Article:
To our knowledge, the superficial layer of longitudinal myocytes in the right ventricle has never previously been documented in neither persistent pulmonary hypertension in the newborn nor in normal mammalian hearts in general. The finding gives rise to several questions. What is its purpose? Is it a neonatal or an ovine phenomenon? Does it disappear with age? Why is there no similar layer to be found in the left ventricle? We accept that it is a gross simplification to describe “layers” as such in the myocardium, since no fibrous septae are to be found between the supposed layers (21). The epicardial layer found in the right ventricles of the hearts of our study, nonetheless, is indeed a true layer, with a clear break in angulation relative to the deeper cardiomyocytes, even though no fibrous insulation was found at the transitional level. Longitudinal orientation of right ventricular cardiomyocytes in the endocardium is a well-described phenomenon (22), but we could find no previous descriptions of such an epicardial longitudinal layer, in neither neonates nor adults of any species. We suspect that if such epicardial longitudinal layer was previously described in adults, it’s existence would be common knowledge. Hence, we consider it most likely to be a fetal phenomenon, which most likely will disappear as a part of the adaptation from the fetal to the postnatal circulation. The vast majority of the myocytes in the right ventricle is oriented in near circumferential fashion (22). Contraction of these myocytes will not only mainly serve to generate pressure but will also cause ventricular elongation, which is not beneficial for ejection and maintenance of the relatively high fetal right ventricular pressure. The right ventricular epicardial layer of longitudinally oriented myocytes may thus serve as to counteract this elongation and thereby improve the pressure generation possible for the right ventricle.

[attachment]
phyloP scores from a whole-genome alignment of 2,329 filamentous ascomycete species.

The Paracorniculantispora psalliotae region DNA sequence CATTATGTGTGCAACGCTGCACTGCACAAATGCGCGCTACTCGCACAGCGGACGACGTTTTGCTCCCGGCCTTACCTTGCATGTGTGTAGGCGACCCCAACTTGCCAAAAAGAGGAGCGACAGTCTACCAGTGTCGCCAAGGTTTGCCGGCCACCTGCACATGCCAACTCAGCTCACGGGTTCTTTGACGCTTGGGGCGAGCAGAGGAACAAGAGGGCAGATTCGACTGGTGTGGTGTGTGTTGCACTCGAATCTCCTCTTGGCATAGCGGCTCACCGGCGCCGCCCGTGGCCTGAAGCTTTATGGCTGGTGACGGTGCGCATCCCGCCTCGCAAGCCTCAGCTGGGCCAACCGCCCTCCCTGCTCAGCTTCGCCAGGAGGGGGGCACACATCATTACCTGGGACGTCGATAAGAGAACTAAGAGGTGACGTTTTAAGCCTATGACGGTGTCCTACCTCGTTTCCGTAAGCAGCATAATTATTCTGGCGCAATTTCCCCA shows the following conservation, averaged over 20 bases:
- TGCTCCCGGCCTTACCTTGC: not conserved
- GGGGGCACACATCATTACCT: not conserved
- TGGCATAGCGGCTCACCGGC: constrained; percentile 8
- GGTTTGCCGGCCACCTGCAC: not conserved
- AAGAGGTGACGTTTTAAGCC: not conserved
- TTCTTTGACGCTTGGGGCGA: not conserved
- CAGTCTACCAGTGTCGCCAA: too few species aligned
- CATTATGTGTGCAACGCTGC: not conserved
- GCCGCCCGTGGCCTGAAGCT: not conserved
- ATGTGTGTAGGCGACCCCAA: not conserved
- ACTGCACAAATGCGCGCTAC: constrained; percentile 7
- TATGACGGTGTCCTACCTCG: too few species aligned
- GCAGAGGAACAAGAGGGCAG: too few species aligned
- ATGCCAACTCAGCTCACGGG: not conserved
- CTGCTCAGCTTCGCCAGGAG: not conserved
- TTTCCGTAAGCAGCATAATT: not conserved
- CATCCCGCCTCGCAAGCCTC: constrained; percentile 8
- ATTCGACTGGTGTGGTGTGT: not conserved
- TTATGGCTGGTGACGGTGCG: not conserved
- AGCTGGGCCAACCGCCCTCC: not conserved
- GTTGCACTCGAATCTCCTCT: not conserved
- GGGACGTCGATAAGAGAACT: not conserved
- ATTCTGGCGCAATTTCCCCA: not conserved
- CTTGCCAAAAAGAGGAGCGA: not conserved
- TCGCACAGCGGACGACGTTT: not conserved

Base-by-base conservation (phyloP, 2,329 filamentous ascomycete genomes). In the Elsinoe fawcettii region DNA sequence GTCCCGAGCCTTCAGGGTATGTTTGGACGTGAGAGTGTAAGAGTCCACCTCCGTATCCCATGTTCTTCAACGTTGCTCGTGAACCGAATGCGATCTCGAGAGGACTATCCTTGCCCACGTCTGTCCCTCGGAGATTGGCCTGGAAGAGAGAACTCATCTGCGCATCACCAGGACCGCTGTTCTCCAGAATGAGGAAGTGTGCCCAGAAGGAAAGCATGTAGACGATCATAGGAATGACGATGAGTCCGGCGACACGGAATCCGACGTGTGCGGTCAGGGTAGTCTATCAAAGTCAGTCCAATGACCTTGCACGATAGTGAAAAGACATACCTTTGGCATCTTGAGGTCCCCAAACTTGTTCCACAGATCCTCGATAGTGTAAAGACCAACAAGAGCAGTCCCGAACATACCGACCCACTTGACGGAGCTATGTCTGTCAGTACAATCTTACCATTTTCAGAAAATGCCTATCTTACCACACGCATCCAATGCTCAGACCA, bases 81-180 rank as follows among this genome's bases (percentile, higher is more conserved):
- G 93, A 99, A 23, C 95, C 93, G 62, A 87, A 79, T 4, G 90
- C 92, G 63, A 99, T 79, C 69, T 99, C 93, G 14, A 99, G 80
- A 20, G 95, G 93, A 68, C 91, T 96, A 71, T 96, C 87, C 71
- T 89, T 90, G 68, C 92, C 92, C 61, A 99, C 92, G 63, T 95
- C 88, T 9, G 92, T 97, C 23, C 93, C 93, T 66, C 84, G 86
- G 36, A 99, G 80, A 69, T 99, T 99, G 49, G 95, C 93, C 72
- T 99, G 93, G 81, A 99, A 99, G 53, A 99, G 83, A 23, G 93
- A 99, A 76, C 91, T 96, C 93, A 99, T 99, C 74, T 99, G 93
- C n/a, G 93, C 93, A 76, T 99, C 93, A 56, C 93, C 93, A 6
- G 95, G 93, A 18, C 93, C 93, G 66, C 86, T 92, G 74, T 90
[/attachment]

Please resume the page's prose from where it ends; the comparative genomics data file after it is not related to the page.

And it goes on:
Mammalian hearts have very few overall structural differences (23,24). It is unlikely, therefore, that the neonatal sheep should be any different from other mammals. Human hearts ranging from 13 gestational weeks to 90 years of age have been studied carefully, largely using dissections, but supplemented with histological evaluations (25). The developing porcine heart has similarly been studied, using diffusion tensor magnetic resonance imaging supplemented with histological examinations (26). Neither of these studies mentions a superficial layer comparable to our finding in the right ventricle. Further studies are needed, therefore, to validate whether the epicardial layer of longitudinally oriented myocytes in the right ventricle is a new anatomical substructure present in all neonate mammals, including humans.